Let’s run back through this.  Although it all sounds very scientific, precise and empirical, let’s splash some cold water on our brain.  Protein is determined based on the percent nitrogen. The source of the nitrogen is not addressed. Nitrogen can be contributed by any petrochemical product, or by feathers, hooves, leather, toy action heroes... you name it. So percent protein says nothing about the quality of the protein, only the quantity of nitrogen. This is fine for growing corn or cows, but not for pets attempting to achieve optimal health.
    The value of protein is directly related to amino acid content. Organisms require a certain number of essential amino acids.      Some amino acids are considered non-essential. Increasing evidence shows there are no cut and dry ‘essential’ and ‘non-essential’ amino acids. There are contingency requirements not conveniently fitting their definitions. Some animals and some people require many of the “non-essential” amino acids in the daily diet to achieve maximum health. Some require few of the essential amino acids.
    For example, the amino acid glutamine, which is not considered an essential amino acid for the body at large, is essential in certain target tissues. If the tissues that are responsible for producing glutamine fail to do so, then glutamine becomes a contingent essential dietary amino acid.
    Such exceptions abound for every amino acid. All is not really so clear cut or black and white. Such is growing up... in this case nutritionally.
    Even though we may know the percent protein, we don’t know if the protein has been combined, as a result of processing, with carbohydrates in a carmelization reaction. The chemical combinations resulting are totally foreign to natural foods and are carcinogenic. The “percent protein” listing on the label does not reveal this.  Another example of nutrient perversion would be that amino acids are subjected in processing to changes in pH, temperature, or a variety of either physical or chemical interactions; their chemical state is altered. For example, most amino acids are bioavailable in their L-isomeric form.   An amino acid can exist in a left-handed (L) and right-handed (D) form but contain the same exact atoms. The ways atoms are oriented in the molecules make them mirror images of each other. Natural protein, which primarily consists of L-amino acids, when subjected to processing, converts about 50% of the amino acids to the non-bioavailable D- form. There is an equilibrium achieved of the amino acid pool is in the D- form and half in the L- form. So the quality of the amino acids is halved. Again, “% protein” on the label does not reveal this nutritional attrition.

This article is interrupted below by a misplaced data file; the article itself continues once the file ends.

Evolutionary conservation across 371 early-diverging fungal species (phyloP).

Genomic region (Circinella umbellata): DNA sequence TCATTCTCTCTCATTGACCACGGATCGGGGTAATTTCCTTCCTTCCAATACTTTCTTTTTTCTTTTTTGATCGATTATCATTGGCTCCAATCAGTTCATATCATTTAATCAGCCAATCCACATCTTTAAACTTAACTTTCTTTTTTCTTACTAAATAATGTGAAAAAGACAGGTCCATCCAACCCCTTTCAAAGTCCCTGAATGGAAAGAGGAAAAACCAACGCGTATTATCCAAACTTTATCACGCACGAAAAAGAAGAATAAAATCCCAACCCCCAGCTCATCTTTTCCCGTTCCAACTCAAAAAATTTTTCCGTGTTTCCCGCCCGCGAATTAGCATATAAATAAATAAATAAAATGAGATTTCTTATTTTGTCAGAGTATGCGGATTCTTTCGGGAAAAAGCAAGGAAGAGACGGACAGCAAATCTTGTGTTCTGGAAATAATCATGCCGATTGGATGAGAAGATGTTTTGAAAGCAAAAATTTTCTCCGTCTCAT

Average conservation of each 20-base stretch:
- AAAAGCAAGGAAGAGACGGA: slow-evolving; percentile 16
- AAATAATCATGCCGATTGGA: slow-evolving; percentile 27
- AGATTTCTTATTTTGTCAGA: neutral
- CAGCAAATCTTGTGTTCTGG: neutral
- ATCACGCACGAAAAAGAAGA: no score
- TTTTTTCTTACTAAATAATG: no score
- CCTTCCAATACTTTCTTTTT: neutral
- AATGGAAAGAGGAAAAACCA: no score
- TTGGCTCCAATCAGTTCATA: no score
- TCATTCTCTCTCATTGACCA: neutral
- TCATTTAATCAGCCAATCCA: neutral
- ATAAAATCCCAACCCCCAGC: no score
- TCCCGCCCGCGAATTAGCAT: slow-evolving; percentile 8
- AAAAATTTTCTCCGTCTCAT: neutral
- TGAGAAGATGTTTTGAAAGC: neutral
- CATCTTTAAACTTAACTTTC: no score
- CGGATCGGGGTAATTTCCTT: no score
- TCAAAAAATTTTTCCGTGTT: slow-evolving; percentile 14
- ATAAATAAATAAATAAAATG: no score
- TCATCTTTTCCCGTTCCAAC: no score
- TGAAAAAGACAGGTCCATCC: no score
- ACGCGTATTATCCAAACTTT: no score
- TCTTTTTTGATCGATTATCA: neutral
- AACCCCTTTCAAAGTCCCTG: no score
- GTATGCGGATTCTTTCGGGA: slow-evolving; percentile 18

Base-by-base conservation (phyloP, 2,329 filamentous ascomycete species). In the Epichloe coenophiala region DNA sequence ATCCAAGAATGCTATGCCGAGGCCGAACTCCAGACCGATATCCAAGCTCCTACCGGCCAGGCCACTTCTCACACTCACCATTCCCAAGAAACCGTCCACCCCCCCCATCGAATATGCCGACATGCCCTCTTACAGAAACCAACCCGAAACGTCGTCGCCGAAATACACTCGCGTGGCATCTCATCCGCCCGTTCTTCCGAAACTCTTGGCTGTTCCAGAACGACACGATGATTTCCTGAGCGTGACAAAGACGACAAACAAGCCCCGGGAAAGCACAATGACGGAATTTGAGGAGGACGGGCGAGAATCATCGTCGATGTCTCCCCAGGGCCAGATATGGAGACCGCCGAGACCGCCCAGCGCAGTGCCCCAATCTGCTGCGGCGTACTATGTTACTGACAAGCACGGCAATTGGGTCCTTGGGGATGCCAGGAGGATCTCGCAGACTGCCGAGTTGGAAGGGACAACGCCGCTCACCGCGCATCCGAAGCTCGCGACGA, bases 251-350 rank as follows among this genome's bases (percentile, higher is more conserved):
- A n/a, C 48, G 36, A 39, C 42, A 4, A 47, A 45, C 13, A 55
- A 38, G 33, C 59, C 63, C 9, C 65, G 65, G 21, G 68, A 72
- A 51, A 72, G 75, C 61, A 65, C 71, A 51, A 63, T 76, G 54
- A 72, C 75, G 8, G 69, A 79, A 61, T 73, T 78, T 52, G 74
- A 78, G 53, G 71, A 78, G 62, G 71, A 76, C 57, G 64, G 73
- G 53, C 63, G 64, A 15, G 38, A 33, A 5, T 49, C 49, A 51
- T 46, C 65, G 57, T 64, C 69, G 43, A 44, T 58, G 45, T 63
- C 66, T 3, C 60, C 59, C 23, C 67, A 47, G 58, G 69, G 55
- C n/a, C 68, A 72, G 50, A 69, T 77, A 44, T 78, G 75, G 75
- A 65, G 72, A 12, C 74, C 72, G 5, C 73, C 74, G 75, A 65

Another deleterious event is the Maillard reaction. Reducing sugars in some ingredients can combine with the amino acid lysine and render it unavailable. Lysine is a very important amino acid in any food with grains since it is a limiting amino acid. When inactivated in processing it can be nutritionally devastating. Again, this is not revealed on the label.
    Let’s move to percent fat. “12% fat” on label does not reveal what the fat is. We are learning more and more about fat quality as lipid science starts to come of age. (LIPID NUTRITION…) There are essential fatty acids. Omega-6 and Omega-3 fatty acids form important hormone-like eicosanoids.  Different types of fatty acids can affect cardiovascular disease, cancer, immune disorders, arthritis, allergic conditions and a wide array of dermatologic and other health problems.
    The mechanical forces and chemical reactions that can occur in food processing can result in an isomeric change in fatty acids. Unsaturated fatty acids have one or more double bonds in their carbon chain. Depending upon where the hydrogens are in relation to that double bond, the fatty acid is either a cis- (good) form or a trans- (bad) ­form.